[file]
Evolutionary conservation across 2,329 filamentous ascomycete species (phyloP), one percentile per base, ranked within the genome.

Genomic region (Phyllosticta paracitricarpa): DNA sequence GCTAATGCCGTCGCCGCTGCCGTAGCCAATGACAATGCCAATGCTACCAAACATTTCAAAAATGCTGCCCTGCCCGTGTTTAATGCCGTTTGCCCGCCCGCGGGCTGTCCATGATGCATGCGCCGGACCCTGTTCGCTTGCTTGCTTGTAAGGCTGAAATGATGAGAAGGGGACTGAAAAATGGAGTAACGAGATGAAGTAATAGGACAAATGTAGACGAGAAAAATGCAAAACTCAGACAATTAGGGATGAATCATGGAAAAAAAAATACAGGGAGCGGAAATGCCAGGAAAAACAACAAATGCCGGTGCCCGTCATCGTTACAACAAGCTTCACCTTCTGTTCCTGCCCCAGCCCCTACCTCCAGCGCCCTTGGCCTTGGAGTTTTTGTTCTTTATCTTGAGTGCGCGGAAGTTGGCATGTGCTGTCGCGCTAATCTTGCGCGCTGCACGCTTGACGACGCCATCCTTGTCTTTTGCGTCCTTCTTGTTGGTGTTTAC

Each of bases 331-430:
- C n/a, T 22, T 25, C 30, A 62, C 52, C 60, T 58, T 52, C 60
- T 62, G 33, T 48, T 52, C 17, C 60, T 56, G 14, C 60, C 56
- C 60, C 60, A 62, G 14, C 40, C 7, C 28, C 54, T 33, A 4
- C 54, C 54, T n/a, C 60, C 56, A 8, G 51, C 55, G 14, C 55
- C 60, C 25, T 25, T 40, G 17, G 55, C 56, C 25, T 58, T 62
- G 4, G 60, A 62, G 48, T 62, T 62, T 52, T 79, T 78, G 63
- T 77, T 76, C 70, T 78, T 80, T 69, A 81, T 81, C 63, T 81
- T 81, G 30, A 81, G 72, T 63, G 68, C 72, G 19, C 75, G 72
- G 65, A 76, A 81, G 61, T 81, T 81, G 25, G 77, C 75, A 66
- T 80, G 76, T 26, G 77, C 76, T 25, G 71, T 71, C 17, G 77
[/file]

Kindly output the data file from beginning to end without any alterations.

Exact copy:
Evolutionary conservation across 2,329 filamentous ascomycete species (phyloP), one percentile per base, ranked within the genome.

Genomic region (Phyllosticta paracitricarpa): DNA sequence GCTAATGCCGTCGCCGCTGCCGTAGCCAATGACAATGCCAATGCTACCAAACATTTCAAAAATGCTGCCCTGCCCGTGTTTAATGCCGTTTGCCCGCCCGCGGGCTGTCCATGATGCATGCGCCGGACCCTGTTCGCTTGCTTGCTTGTAAGGCTGAAATGATGAGAAGGGGACTGAAAAATGGAGTAACGAGATGAAGTAATAGGACAAATGTAGACGAGAAAAATGCAAAACTCAGACAATTAGGGATGAATCATGGAAAAAAAAATACAGGGAGCGGAAATGCCAGGAAAAACAACAAATGCCGGTGCCCGTCATCGTTACAACAAGCTTCACCTTCTGTTCCTGCCCCAGCCCCTACCTCCAGCGCCCTTGGCCTTGGAGTTTTTGTTCTTTATCTTGAGTGCGCGGAAGTTGGCATGTGCTGTCGCGCTAATCTTGCGCGCTGCACGCTTGACGACGCCATCCTTGTCTTTTGCGTCCTTCTTGTTGGTGTTTAC

Each of bases 331-430:
- C n/a, T 22, T 25, C 30, A 62, C 52, C 60, T 58, T 52, C 60
- T 62, G 33, T 48, T 52, C 17, C 60, T 56, G 14, C 60, C 56
- C 60, C 60, A 62, G 14, C 40, C 7, C 28, C 54, T 33, A 4
- C 54, C 54, T n/a, C 60, C 56, A 8, G 51, C 55, G 14, C 55
- C 60, C 25, T 25, T 40, G 17, G 55, C 56, C 25, T 58, T 62
- G 4, G 60, A 62, G 48, T 62, T 62, T 52, T 79, T 78, G 63
- T 77, T 76, C 70, T 78, T 80, T 69, A 81, T 81, C 63, T 81
- T 81, G 30, A 81, G 72, T 63, G 68, C 72, G 19, C 75, G 72
- G 65, A 76, A 81, G 61, T 81, T 81, G 25, G 77, C 75, A 66
- T 80, G 76, T 26, G 77, C 76, T 25, G 71, T 71, C 17, G 77